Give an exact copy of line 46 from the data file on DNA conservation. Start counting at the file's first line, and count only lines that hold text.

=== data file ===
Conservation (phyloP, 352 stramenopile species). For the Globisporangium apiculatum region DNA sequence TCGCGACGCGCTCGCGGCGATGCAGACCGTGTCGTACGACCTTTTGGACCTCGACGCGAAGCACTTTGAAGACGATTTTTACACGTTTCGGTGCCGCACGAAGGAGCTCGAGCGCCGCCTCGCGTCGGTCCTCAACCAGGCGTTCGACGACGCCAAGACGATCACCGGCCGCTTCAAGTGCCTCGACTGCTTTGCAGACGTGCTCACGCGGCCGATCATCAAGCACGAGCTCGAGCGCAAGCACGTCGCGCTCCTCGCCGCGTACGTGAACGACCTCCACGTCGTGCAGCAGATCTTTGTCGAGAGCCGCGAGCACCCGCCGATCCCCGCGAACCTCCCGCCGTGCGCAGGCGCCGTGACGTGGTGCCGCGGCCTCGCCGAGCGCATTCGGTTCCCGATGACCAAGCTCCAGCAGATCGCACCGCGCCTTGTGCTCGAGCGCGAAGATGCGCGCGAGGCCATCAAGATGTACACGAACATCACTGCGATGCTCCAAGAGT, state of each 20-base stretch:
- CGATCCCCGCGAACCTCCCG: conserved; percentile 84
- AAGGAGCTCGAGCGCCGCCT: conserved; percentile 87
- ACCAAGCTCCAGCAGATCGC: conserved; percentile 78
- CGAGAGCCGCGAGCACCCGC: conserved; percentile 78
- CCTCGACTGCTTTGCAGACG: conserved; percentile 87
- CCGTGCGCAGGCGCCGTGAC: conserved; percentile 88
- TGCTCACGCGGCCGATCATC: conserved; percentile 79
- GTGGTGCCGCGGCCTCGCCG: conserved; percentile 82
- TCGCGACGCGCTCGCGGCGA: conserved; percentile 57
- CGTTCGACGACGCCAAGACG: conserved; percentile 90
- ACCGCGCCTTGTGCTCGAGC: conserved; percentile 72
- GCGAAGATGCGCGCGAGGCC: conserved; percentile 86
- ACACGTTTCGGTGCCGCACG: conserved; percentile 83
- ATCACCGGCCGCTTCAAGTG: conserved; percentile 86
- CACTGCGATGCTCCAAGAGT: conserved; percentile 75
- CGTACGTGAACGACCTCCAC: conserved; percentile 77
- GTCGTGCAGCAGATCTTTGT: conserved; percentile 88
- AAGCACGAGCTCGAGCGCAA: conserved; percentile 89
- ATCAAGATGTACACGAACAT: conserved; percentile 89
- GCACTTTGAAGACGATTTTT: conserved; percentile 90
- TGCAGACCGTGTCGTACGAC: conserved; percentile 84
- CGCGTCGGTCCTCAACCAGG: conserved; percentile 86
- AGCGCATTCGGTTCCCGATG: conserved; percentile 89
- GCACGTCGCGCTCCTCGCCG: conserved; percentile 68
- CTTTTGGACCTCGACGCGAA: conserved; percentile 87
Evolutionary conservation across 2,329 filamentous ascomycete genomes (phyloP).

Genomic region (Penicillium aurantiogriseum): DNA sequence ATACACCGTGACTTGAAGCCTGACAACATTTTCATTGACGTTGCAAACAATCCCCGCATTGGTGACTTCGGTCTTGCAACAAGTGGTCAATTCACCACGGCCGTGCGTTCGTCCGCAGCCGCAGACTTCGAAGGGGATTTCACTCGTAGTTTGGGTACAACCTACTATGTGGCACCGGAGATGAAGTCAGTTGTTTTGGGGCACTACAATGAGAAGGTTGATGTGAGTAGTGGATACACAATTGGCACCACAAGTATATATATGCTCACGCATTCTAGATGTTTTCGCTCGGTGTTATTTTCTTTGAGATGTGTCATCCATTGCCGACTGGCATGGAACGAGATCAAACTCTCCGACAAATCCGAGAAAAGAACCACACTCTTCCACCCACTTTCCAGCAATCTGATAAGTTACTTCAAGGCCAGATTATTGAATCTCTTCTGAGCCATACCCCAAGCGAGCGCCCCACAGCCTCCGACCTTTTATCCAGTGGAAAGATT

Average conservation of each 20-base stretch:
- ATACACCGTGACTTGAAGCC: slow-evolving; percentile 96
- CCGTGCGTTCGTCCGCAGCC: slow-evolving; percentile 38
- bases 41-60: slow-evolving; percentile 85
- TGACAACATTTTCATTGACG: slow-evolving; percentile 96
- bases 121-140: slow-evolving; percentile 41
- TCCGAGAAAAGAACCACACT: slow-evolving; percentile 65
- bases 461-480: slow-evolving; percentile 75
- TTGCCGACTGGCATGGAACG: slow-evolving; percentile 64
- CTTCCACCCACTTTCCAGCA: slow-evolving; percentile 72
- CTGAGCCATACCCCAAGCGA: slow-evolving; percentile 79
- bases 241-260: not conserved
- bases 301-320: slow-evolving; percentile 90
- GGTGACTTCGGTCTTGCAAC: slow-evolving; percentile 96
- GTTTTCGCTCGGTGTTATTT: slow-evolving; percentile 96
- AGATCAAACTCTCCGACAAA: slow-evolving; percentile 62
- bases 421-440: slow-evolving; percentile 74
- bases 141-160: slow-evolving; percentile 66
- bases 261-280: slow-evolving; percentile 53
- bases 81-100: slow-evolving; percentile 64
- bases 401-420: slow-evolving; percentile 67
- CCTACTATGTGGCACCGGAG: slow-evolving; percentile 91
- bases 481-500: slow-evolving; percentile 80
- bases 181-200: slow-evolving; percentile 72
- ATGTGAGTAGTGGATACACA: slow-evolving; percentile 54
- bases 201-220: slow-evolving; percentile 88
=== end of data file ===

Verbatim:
- bases 141-160: slow-evolving; percentile 66